Menninger, known for its two- to three-week "professionals in crisis" therapy programs, is expensive: $725 dollars per day, plus several thousand dollars per week for various assessments.

Weitzel would have been on the hook for the bill; he needed to pay legal bills. His attorney in the first state trial, Peter Stirba, told the board Weitzel couldn't go to Menninger because he was in the middle of a criminal prosecution. DOPL suspended his license. -------- The first trial lasted six weeks -- the longest in Davis County history -- and ended in July 2000 with guilty verdicts for manslaughter and negligent homicide.

Second District Judge Thomas L. Kay nullified the verdict the following January, ruling prosecutors had failed to disclose the exculpatory testimony of University of Utah anesthesiologist Dr. Perry Fine.

A nationally recognized expert on pain management and end-of-life care, Fine told prosecutors who'd hired him as a consultant that while Weitzel's was a bumbling doctor in need of remedial training, giving morphine to his patients to ease their pain wasn't criminal.

But Davis County Attorney Mel Wilson and other prosecutors didn't care what Fine had to say about the law, because he's a doctor, not a lawyer.

"It's not for him to decide," said Assistant Attorney General Charlene Barlow.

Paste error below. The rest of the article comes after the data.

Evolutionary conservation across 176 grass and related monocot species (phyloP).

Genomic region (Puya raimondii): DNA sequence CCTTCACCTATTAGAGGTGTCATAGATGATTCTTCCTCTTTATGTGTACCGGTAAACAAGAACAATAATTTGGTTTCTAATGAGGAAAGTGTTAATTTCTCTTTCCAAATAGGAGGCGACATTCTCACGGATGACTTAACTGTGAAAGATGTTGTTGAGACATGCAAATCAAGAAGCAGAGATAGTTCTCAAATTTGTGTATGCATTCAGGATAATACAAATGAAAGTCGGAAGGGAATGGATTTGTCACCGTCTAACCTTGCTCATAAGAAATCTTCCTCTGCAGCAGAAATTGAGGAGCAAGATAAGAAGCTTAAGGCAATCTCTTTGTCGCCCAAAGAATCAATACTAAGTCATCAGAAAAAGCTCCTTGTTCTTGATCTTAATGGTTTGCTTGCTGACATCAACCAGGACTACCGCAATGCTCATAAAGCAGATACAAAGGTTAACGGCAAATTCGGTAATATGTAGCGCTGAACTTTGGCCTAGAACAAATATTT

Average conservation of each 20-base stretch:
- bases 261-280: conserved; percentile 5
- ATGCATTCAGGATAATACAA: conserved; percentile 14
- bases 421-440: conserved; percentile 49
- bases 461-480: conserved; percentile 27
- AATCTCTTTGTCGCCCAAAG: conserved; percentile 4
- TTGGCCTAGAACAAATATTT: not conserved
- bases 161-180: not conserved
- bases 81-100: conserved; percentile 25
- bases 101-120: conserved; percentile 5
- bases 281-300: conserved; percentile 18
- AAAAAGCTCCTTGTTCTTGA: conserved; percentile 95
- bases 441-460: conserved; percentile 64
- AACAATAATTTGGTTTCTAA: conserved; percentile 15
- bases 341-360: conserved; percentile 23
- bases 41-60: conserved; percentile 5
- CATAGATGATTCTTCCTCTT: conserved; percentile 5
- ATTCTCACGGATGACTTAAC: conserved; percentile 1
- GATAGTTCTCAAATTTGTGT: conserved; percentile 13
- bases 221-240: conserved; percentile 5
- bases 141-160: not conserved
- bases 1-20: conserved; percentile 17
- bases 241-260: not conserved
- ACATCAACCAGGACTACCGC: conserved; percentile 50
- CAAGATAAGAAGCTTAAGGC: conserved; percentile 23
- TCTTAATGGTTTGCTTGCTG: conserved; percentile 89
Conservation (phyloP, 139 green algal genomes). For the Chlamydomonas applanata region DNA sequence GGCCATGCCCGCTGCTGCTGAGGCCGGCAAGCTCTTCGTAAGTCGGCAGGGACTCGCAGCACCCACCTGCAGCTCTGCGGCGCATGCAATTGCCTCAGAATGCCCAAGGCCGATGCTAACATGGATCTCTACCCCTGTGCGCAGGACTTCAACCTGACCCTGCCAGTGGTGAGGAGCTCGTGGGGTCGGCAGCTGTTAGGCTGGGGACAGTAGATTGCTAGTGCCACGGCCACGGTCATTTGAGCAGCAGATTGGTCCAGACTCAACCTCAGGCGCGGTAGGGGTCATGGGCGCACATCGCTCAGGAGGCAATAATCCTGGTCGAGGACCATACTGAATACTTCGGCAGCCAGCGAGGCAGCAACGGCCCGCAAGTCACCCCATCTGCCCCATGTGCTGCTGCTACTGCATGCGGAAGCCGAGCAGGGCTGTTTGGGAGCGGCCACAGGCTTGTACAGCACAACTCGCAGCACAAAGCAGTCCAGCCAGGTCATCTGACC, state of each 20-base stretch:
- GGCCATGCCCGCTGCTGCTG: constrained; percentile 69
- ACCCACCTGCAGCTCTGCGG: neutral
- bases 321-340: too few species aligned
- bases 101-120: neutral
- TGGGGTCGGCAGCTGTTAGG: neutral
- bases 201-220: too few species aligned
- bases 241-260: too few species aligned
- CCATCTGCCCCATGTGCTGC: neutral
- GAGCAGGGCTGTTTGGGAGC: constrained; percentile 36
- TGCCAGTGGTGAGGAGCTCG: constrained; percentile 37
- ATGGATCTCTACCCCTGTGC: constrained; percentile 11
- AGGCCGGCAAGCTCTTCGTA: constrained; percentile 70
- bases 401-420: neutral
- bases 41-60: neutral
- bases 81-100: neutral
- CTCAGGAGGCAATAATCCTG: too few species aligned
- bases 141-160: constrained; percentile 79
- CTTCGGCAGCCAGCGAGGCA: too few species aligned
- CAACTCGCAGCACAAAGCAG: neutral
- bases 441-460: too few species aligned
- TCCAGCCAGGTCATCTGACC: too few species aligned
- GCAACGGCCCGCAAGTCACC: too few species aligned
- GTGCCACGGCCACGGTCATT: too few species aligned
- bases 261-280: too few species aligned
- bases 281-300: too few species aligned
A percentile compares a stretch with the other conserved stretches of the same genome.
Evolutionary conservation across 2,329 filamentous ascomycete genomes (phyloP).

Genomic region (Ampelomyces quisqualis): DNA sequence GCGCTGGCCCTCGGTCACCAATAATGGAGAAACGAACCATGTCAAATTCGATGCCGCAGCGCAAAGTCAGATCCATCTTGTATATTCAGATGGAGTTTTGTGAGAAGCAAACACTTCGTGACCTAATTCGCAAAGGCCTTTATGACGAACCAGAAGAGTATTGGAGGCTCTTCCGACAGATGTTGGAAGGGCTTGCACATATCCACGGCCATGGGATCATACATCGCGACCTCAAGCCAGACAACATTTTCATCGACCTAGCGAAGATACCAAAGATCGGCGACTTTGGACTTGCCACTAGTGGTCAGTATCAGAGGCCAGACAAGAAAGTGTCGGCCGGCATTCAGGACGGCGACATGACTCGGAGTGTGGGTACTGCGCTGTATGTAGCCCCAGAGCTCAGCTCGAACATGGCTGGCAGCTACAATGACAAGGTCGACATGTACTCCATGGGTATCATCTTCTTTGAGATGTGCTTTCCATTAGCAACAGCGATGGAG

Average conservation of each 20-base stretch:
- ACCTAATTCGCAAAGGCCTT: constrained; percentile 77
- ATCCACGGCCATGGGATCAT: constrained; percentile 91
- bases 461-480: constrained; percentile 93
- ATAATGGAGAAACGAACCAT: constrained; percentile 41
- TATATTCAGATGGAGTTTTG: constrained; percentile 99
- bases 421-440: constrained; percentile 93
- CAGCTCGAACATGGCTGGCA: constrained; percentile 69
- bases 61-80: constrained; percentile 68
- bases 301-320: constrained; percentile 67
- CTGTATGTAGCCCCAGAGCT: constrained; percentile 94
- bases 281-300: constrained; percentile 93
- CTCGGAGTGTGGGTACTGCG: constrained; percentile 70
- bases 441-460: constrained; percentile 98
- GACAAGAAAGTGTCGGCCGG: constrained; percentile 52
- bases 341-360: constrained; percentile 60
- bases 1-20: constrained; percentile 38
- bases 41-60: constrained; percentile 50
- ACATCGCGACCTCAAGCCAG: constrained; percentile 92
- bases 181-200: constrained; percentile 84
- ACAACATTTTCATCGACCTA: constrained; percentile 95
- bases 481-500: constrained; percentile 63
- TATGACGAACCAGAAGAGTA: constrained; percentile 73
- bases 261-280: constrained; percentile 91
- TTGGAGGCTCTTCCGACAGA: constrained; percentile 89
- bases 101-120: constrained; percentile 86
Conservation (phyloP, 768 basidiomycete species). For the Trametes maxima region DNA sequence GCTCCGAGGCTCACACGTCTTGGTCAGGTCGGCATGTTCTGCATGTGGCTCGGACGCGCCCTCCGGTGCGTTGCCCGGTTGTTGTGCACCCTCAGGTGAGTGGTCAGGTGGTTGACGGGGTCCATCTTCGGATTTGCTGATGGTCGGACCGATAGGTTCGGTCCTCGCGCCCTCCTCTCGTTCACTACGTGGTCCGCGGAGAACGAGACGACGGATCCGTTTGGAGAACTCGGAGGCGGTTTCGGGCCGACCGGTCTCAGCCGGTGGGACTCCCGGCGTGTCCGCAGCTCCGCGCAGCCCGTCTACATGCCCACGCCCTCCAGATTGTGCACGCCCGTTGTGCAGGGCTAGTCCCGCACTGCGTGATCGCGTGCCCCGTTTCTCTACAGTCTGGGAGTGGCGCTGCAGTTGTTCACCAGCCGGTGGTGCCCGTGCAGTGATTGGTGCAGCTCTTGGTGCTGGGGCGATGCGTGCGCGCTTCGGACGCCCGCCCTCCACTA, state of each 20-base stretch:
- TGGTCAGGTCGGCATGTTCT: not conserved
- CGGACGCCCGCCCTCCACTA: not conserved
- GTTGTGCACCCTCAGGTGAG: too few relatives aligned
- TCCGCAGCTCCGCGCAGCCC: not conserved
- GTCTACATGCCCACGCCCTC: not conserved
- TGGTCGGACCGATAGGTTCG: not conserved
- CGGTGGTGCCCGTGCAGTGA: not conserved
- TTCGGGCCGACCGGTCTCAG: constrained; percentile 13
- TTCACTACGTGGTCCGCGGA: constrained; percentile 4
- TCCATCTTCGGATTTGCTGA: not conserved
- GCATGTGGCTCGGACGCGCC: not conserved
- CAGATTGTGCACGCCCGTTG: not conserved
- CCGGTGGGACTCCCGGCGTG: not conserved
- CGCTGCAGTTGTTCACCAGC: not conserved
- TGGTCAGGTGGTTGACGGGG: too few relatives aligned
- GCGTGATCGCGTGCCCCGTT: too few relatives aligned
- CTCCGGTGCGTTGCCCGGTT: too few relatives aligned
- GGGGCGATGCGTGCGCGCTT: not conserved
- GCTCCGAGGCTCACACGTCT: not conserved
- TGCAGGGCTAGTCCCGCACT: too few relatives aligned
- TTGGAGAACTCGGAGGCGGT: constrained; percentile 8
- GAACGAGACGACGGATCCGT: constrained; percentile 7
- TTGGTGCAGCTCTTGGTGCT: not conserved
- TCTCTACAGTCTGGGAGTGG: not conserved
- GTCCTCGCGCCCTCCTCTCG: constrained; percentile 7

After the trial nullification, prosecutors alleged Kay was biased in Weitzel's favor and demanded he be recused. Second District Judge Brent West reluctantly replaced Kay. In a blistering ruling, West accused Wilson of unethical behavior bordering on prosecutorial misconduct during and after the trial.

Kay's replacement, Judge Rodney Page, presided over the second trial that ended this past November with innocent verdicts on manslaughter and negligent homicide. Wilson estimates the two trials put his budget $192,000 in the red.

Between the state trials, Weitzel pleaded guilty to two counts of federal prescription fraud. He was sentenced to begin a one-year, one-day prison term 10 days after the resolution of his second state trial or Jan. 1, whichever came first.

------ It's possible that if a spurned lover hadn't pursued him -- if he'd had the sense to realize medical ethics were at issue when he decided to date a former patient -- Robert Weitzel wouldn't be in prison.

If he hadn't grown up in the 1970s, maybe he wouldn't have been so cavalier about drugs. If he'd just had one nurse-witness watch him when he squirted excess morphine down the sink at his shared West Valley City clinic, as he claimed he had, he wouldn't have broken federal drug laws.

If he hadn't been so high-handed with nurses who differed with him on the patients' treatment.

If he'd bothered that Christmastime in 1995 to explain to the patients' families why he thought the patients too ill and demented to speak for themselves were suffering intractable pain.

If he'd just taken more time with the patients themselves. But he didn't.

"He was brusque, abrupt, rude and sometimes crass with off-color jokes," said attorney Walter Bugden, who defended Weitzel the second trial. "It was clear to (the nurses) he didn't like them or respect them."